“It took Hoisington about nine years to get from the start to the finish of that process and it required them to develop a high level of discipline, including making small changes to their everyday work environments, such as eliminating trashcans in their offices” he says.
It was when the company turned to GreenCircle Certified to validate the results of its zero-waste initiative that Superior Essex learned a valuable lesson about seeking outside assessment.
“The third-party audit takes it to another level. They go to the waste management companies we use and see what they’re doing with it, and are subsequently able to evaluate the impacts of our supply chain,” says Perry.
For Superior Essex, the audit experience was humbling, but also eye-opening. Armed with a guide to the weak spots in its waste diversion supply chain, the company sought out new waste management partners and within 15 months, had achieved zero-waste status.
Backing up the hype
In an effort to better understand the real-world impact of its products, Superior Essex has also been placing an increased emphasis on life-cycle assessments and product transparency in recent years. The wire and cable manufacturer has completed life-cycle assessments at both its Brownwood and Hoisington facilities, producing data that will inform the company’s strategy moving forward.
“It’s all about how you effect the environment from the time you procure the materials to the end of the life of the product. We’re now taking all that data and using it to try to reduce the impact we have,” says Perry.
The company offers a wide range of copper and optical fiber products carrying Environmental Product Declarations (EPD) and Health Product Declarations (HPD), all of which are backed by third-party certification and allow the products to contribute toward certain green-building certifications such as LEED. “We don’t just believe the hype when it comes to anecdotal information on sustainability, that’s why we partner with GreenCircle Certified. We’re beginning to see some of our competitors follow suit in terms of third-party verification, but frankly we’re well ahead of the pack,” says Perry.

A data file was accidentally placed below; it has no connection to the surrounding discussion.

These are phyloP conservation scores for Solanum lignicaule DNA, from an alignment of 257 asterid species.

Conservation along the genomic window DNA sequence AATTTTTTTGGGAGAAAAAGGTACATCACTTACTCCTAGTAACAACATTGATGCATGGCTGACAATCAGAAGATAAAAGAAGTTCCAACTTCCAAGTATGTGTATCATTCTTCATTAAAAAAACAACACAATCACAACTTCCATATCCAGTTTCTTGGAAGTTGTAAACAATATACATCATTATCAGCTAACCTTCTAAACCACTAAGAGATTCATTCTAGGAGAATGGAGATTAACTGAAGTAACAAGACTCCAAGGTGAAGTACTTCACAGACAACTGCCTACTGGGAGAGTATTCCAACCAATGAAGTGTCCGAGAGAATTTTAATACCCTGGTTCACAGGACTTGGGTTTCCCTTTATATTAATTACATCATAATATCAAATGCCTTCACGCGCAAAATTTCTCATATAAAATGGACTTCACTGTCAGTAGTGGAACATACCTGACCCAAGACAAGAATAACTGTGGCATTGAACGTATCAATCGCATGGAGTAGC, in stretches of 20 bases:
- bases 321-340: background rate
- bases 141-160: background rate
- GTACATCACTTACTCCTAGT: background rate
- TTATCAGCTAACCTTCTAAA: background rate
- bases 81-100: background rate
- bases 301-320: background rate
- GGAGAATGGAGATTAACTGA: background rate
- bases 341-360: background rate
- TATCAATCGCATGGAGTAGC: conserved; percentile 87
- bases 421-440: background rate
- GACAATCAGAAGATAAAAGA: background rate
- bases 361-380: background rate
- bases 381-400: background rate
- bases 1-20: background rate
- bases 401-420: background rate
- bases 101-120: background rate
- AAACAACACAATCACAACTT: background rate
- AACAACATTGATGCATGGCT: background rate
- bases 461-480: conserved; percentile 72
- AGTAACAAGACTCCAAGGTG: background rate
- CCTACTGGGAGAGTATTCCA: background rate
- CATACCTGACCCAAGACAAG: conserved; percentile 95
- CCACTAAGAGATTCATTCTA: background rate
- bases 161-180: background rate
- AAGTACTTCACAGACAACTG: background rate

Building industry connections
The upcoming Greenbuild International Conference and Expo in Los Angeles represents an exciting opportunity to showcase the company’s achievements in sustainable manufacturing.
The company plans to highlight a number of key concepts at the conference, including its zero-waste manufacturing facility and its large portfolio of certified EPD/HPD products. These products include a PVC-free, low-smoke, halogen-free product, as well as the Superior Essex PowerWise 1 Gigabit 4-pair Power-over-Ethernet (4PPoE) cable, a 22-gauge, Category 5e+ Power-over-Ethernet cable with the ability to carry both power and data. “You only have to install one cable for power and data transmission, so you get a tremendous amount of productivity in terms of interoperability and energy efficiency, as well as reduced labor costs for integration,” says Perry.
As a leader in sustainability in the wire and cable manufacturing market, Superior Essex has set the stage for future growth in an industry always hungry for the latest and greatest in green technology.